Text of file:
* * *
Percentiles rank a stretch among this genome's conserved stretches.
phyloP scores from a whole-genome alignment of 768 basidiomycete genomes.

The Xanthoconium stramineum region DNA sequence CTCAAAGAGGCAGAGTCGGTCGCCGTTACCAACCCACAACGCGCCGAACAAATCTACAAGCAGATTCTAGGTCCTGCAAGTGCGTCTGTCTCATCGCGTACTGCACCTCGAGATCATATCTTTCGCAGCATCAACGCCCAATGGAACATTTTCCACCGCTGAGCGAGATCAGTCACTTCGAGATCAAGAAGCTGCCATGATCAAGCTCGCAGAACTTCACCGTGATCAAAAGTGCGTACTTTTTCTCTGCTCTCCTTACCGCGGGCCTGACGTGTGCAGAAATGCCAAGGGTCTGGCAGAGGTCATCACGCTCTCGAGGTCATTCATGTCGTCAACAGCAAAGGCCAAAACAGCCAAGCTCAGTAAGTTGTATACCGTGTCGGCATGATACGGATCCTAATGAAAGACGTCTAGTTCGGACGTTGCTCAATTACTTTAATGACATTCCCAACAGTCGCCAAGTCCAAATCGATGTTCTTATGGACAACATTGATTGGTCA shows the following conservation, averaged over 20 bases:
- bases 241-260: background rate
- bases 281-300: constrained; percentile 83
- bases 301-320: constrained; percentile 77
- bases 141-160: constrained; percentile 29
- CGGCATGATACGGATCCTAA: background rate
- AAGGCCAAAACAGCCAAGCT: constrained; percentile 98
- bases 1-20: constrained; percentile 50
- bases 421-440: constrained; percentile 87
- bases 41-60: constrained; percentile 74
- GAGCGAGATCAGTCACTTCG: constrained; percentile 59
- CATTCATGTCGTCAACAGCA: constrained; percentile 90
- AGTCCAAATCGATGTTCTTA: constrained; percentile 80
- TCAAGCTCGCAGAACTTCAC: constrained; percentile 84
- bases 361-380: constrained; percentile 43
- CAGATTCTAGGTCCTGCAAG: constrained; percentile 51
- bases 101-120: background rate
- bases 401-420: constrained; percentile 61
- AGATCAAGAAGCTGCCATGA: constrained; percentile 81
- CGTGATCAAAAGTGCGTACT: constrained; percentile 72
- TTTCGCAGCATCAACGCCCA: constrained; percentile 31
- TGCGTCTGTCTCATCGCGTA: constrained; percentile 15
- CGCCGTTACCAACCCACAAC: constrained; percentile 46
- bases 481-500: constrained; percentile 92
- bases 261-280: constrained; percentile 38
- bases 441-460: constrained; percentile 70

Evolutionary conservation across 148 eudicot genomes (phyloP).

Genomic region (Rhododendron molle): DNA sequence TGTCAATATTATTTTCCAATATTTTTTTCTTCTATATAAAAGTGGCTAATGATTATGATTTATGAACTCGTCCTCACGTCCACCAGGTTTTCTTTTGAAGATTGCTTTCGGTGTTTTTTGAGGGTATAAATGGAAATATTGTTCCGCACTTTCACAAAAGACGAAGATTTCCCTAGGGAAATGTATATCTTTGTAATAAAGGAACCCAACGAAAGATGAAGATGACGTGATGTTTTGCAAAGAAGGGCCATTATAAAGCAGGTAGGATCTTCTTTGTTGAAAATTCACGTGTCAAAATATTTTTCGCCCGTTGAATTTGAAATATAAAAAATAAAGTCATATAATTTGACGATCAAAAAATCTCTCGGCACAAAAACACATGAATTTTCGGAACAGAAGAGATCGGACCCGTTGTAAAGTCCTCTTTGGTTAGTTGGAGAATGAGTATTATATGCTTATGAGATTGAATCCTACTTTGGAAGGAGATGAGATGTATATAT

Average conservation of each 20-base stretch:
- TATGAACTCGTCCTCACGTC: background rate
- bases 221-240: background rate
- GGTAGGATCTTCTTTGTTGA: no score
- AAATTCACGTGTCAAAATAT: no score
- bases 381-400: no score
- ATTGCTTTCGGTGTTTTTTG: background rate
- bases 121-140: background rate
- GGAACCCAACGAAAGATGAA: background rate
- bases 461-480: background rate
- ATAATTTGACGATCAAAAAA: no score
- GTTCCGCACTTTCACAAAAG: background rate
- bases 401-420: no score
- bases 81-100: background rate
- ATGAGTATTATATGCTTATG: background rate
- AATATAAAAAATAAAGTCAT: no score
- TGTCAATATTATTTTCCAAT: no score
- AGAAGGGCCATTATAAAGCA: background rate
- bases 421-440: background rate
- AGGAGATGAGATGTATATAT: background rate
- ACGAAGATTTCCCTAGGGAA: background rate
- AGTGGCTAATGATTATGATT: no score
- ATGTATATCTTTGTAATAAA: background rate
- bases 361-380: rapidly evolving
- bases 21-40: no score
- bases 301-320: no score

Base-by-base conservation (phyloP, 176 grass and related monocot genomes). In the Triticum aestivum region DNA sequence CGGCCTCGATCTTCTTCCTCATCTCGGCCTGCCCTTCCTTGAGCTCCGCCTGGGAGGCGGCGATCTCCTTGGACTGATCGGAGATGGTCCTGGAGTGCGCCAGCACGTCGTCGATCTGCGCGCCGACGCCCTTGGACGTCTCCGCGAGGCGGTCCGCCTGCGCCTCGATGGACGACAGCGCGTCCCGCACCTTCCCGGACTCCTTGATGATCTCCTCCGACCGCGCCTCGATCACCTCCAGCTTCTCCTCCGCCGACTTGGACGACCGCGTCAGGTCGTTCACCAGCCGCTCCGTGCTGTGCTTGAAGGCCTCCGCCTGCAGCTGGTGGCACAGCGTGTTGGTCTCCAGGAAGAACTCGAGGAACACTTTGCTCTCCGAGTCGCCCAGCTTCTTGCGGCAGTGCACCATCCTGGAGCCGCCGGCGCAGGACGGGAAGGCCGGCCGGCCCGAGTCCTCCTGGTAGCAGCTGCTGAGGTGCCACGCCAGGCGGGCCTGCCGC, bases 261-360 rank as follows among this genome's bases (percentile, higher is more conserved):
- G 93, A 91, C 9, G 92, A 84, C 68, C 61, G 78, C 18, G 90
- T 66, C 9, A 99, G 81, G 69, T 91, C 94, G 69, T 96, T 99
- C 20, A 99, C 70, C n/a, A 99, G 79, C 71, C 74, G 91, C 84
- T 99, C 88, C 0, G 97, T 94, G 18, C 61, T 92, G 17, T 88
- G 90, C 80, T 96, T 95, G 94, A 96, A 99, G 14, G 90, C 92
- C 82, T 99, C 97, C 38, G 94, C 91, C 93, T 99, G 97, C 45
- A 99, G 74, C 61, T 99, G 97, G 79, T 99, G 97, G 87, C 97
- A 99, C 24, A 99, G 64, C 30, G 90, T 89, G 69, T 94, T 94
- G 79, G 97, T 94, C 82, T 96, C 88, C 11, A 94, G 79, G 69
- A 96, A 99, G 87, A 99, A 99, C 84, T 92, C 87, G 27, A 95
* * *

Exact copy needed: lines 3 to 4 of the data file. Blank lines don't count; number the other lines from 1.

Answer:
The Xanthoconium stramineum region DNA sequence CTCAAAGAGGCAGAGTCGGTCGCCGTTACCAACCCACAACGCGCCGAACAAATCTACAAGCAGATTCTAGGTCCTGCAAGTGCGTCTGTCTCATCGCGTACTGCACCTCGAGATCATATCTTTCGCAGCATCAACGCCCAATGGAACATTTTCCACCGCTGAGCGAGATCAGTCACTTCGAGATCAAGAAGCTGCCATGATCAAGCTCGCAGAACTTCACCGTGATCAAAAGTGCGTACTTTTTCTCTGCTCTCCTTACCGCGGGCCTGACGTGTGCAGAAATGCCAAGGGTCTGGCAGAGGTCATCACGCTCTCGAGGTCATTCATGTCGTCAACAGCAAAGGCCAAAACAGCCAAGCTCAGTAAGTTGTATACCGTGTCGGCATGATACGGATCCTAATGAAAGACGTCTAGTTCGGACGTTGCTCAATTACTTTAATGACATTCCCAACAGTCGCCAAGTCCAAATCGATGTTCTTATGGACAACATTGATTGGTCA shows the following conservation, averaged over 20 bases:
- bases 241-260: background rate